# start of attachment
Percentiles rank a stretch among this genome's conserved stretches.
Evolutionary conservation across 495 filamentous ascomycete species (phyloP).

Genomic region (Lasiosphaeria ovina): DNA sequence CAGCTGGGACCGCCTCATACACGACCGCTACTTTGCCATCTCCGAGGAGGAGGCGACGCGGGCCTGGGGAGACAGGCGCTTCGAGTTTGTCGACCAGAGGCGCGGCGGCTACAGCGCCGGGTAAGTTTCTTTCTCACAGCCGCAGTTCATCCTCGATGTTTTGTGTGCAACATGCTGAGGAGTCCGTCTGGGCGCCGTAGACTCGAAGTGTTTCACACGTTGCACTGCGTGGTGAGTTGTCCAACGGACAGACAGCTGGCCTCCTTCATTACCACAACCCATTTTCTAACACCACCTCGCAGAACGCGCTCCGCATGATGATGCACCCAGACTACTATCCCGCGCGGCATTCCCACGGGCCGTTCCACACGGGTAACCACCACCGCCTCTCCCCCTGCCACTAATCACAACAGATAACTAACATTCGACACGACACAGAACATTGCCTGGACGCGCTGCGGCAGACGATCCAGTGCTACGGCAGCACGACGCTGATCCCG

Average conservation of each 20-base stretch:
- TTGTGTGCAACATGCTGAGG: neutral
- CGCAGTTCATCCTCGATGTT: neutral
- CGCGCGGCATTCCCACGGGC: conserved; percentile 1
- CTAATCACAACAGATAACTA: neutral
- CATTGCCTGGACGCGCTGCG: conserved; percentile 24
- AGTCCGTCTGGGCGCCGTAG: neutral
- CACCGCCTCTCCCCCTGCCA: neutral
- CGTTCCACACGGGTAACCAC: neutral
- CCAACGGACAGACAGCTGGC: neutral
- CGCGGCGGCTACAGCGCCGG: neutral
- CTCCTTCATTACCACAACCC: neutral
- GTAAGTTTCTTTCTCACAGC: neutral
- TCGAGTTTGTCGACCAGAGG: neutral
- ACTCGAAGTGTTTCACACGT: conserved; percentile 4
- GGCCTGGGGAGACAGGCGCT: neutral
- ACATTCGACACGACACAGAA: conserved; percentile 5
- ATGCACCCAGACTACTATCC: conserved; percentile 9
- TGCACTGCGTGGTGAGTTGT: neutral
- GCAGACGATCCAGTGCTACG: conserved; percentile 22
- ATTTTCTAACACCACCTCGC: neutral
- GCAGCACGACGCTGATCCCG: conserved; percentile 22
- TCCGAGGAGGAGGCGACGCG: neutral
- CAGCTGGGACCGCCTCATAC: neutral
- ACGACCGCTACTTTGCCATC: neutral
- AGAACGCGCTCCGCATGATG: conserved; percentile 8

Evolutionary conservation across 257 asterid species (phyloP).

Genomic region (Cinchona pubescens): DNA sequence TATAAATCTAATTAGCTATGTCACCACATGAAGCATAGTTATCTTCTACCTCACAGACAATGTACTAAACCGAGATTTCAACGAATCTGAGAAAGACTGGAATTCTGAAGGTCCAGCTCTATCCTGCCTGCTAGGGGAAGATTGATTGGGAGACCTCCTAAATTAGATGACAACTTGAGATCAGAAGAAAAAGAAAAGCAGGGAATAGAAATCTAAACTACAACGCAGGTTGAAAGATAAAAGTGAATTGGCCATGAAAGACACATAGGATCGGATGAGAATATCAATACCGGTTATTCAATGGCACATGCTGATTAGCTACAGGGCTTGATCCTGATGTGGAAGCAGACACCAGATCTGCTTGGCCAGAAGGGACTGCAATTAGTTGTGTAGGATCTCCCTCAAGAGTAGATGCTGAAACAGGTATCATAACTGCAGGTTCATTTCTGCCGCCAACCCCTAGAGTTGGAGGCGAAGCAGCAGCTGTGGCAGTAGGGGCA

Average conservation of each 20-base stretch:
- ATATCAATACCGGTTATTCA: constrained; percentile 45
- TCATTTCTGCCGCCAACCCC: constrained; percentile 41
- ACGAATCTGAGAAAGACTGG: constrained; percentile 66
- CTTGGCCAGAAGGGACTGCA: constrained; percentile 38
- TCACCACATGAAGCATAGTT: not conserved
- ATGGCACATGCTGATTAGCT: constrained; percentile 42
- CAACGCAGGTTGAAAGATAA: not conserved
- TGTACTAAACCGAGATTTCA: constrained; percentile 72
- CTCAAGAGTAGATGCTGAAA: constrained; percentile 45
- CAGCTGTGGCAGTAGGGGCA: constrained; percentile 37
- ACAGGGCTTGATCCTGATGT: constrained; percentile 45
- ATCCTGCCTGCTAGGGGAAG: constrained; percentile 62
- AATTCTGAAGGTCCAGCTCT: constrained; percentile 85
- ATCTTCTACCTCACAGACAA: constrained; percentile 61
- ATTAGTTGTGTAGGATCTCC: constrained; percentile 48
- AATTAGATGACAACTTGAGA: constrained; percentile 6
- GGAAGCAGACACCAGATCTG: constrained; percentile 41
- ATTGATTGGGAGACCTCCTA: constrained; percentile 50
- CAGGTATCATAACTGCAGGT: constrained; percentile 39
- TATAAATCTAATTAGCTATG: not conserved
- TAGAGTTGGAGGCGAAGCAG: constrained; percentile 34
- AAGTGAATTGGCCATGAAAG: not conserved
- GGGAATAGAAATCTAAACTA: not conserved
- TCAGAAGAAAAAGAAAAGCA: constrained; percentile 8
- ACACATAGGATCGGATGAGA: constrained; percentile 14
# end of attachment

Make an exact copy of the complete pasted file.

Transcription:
Percentiles rank a stretch among this genome's conserved stretches.
Evolutionary conservation across 495 filamentous ascomycete species (phyloP).

Genomic region (Lasiosphaeria ovina): DNA sequence CAGCTGGGACCGCCTCATACACGACCGCTACTTTGCCATCTCCGAGGAGGAGGCGACGCGGGCCTGGGGAGACAGGCGCTTCGAGTTTGTCGACCAGAGGCGCGGCGGCTACAGCGCCGGGTAAGTTTCTTTCTCACAGCCGCAGTTCATCCTCGATGTTTTGTGTGCAACATGCTGAGGAGTCCGTCTGGGCGCCGTAGACTCGAAGTGTTTCACACGTTGCACTGCGTGGTGAGTTGTCCAACGGACAGACAGCTGGCCTCCTTCATTACCACAACCCATTTTCTAACACCACCTCGCAGAACGCGCTCCGCATGATGATGCACCCAGACTACTATCCCGCGCGGCATTCCCACGGGCCGTTCCACACGGGTAACCACCACCGCCTCTCCCCCTGCCACTAATCACAACAGATAACTAACATTCGACACGACACAGAACATTGCCTGGACGCGCTGCGGCAGACGATCCAGTGCTACGGCAGCACGACGCTGATCCCG

Average conservation of each 20-base stretch:
- TTGTGTGCAACATGCTGAGG: neutral
- CGCAGTTCATCCTCGATGTT: neutral
- CGCGCGGCATTCCCACGGGC: conserved; percentile 1
- CTAATCACAACAGATAACTA: neutral
- CATTGCCTGGACGCGCTGCG: conserved; percentile 24
- AGTCCGTCTGGGCGCCGTAG: neutral
- CACCGCCTCTCCCCCTGCCA: neutral
- CGTTCCACACGGGTAACCAC: neutral
- CCAACGGACAGACAGCTGGC: neutral
- CGCGGCGGCTACAGCGCCGG: neutral
- CTCCTTCATTACCACAACCC: neutral
- GTAAGTTTCTTTCTCACAGC: neutral
- TCGAGTTTGTCGACCAGAGG: neutral
- ACTCGAAGTGTTTCACACGT: conserved; percentile 4
- GGCCTGGGGAGACAGGCGCT: neutral
- ACATTCGACACGACACAGAA: conserved; percentile 5
- ATGCACCCAGACTACTATCC: conserved; percentile 9
- TGCACTGCGTGGTGAGTTGT: neutral
- GCAGACGATCCAGTGCTACG: conserved; percentile 22
- ATTTTCTAACACCACCTCGC: neutral
- GCAGCACGACGCTGATCCCG: conserved; percentile 22
- TCCGAGGAGGAGGCGACGCG: neutral
- CAGCTGGGACCGCCTCATAC: neutral
- ACGACCGCTACTTTGCCATC: neutral
- AGAACGCGCTCCGCATGATG: conserved; percentile 8

Evolutionary conservation across 257 asterid species (phyloP).

Genomic region (Cinchona pubescens): DNA sequence TATAAATCTAATTAGCTATGTCACCACATGAAGCATAGTTATCTTCTACCTCACAGACAATGTACTAAACCGAGATTTCAACGAATCTGAGAAAGACTGGAATTCTGAAGGTCCAGCTCTATCCTGCCTGCTAGGGGAAGATTGATTGGGAGACCTCCTAAATTAGATGACAACTTGAGATCAGAAGAAAAAGAAAAGCAGGGAATAGAAATCTAAACTACAACGCAGGTTGAAAGATAAAAGTGAATTGGCCATGAAAGACACATAGGATCGGATGAGAATATCAATACCGGTTATTCAATGGCACATGCTGATTAGCTACAGGGCTTGATCCTGATGTGGAAGCAGACACCAGATCTGCTTGGCCAGAAGGGACTGCAATTAGTTGTGTAGGATCTCCCTCAAGAGTAGATGCTGAAACAGGTATCATAACTGCAGGTTCATTTCTGCCGCCAACCCCTAGAGTTGGAGGCGAAGCAGCAGCTGTGGCAGTAGGGGCA

Average conservation of each 20-base stretch:
- ATATCAATACCGGTTATTCA: constrained; percentile 45
- TCATTTCTGCCGCCAACCCC: constrained; percentile 41
- ACGAATCTGAGAAAGACTGG: constrained; percentile 66
- CTTGGCCAGAAGGGACTGCA: constrained; percentile 38
- TCACCACATGAAGCATAGTT: not conserved
- ATGGCACATGCTGATTAGCT: constrained; percentile 42
- CAACGCAGGTTGAAAGATAA: not conserved
- TGTACTAAACCGAGATTTCA: constrained; percentile 72
- CTCAAGAGTAGATGCTGAAA: constrained; percentile 45
- CAGCTGTGGCAGTAGGGGCA: constrained; percentile 37
- ACAGGGCTTGATCCTGATGT: constrained; percentile 45
- ATCCTGCCTGCTAGGGGAAG: constrained; percentile 62
- AATTCTGAAGGTCCAGCTCT: constrained; percentile 85
- ATCTTCTACCTCACAGACAA: constrained; percentile 61
- ATTAGTTGTGTAGGATCTCC: constrained; percentile 48
- AATTAGATGACAACTTGAGA: constrained; percentile 6
- GGAAGCAGACACCAGATCTG: constrained; percentile 41
- ATTGATTGGGAGACCTCCTA: constrained; percentile 50
- CAGGTATCATAACTGCAGGT: constrained; percentile 39
- TATAAATCTAATTAGCTATG: not conserved
- TAGAGTTGGAGGCGAAGCAG: constrained; percentile 34
- AAGTGAATTGGCCATGAAAG: not conserved
- GGGAATAGAAATCTAAACTA: not conserved
- TCAGAAGAAAAAGAAAAGCA: constrained; percentile 8
- ACACATAGGATCGGATGAGA: constrained; percentile 14